When President Barack Obama last week announced that he was nominating Dr. Jim Kim, an outspoken poverty advocate and physician, to take the helm of the World Bank, it was a surprise to almost everyone.
Kim is currently president at Dartmouth College but is best known as the physician co-founder, with Paul Farmer, of the renowned anti-poverty and health improvement organization Partners in Health. He was a surprise nomination because he isn’t a banker, a financial expert or a politician at sunset looking for new pastures to practice the art of compromise.
And like Paul Farmer, he is passionate, fearless and fairly uncompromising in the fight to defeat global poverty, and the diseases of poverty. This is why so many in the global health and development community are excited about his nomination to head up the World Bank — and also why Kim may become the first U.S. nominee to face a serious challenge for the post.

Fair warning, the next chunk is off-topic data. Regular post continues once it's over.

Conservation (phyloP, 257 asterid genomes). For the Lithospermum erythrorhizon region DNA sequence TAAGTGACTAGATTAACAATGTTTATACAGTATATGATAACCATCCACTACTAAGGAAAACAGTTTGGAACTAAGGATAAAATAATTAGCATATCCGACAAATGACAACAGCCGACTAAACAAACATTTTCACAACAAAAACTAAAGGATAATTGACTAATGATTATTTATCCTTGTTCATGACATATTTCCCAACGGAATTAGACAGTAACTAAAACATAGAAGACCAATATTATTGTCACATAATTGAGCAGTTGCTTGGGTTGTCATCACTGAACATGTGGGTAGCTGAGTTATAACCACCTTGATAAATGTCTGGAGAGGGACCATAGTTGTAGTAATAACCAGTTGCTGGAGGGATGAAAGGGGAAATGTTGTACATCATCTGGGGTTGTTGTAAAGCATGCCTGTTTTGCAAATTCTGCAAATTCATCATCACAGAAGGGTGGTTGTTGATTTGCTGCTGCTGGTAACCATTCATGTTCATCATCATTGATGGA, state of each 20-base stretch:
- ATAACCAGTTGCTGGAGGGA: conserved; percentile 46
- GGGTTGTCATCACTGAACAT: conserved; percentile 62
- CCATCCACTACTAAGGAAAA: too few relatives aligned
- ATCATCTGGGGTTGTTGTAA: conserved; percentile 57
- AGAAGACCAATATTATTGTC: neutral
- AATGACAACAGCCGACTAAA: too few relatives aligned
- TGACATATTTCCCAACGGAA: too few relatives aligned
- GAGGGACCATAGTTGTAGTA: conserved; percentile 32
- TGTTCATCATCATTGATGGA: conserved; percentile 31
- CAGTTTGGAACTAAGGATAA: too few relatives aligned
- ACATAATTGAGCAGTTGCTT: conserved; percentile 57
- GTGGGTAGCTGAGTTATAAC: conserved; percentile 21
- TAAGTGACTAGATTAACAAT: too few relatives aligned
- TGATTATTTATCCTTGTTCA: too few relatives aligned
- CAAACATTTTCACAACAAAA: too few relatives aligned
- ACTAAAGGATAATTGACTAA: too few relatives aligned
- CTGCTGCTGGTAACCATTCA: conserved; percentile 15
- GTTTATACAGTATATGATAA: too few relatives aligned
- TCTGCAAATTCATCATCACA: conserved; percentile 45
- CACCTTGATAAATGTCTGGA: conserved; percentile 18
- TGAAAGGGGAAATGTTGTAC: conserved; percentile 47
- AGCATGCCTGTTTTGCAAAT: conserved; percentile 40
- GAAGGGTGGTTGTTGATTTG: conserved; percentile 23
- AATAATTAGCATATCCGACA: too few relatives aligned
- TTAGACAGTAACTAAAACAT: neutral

I happen to know of at least one job search Kim reportedly got dropped from due to his tendency to say what he thinks. Continue reading →
Farmer, the inspiring and controversial cyclist-celeb Lance Armstrong and others have joined in the clarion call to expand the global health agenda to include all the big killers (as per the UN meeting on chronic disease). Here’s more on Armstrong’s pitch.
I asked Farmer why he thought it necessary for his organization, Partners in Health, to emphasize that the UN focus not just on disease, but on diseases of poverty:
It seems pretty obvious to most of us regular folks that being poor also increases your risk of being in poor health and that, conversely, illness can make you poor.
And it seems pretty clear that this is even more so for the very poor living in parts of Africa or elsewhere in the developing world where there are few social safety nets, no disability insurance programs, many more deadly and disabling health threats — and your ability to work is basically a matter of survival.
Apparently, it’s not so clear or obvious to many experts and academics.
That’s why Matthew Bonds, who lives and works in Rwanda with the organization created by health activist Paul Farmer called Partners in Health, is trying to bring clarity and hard numbers to what many know as the “cycle of poverty and disease.”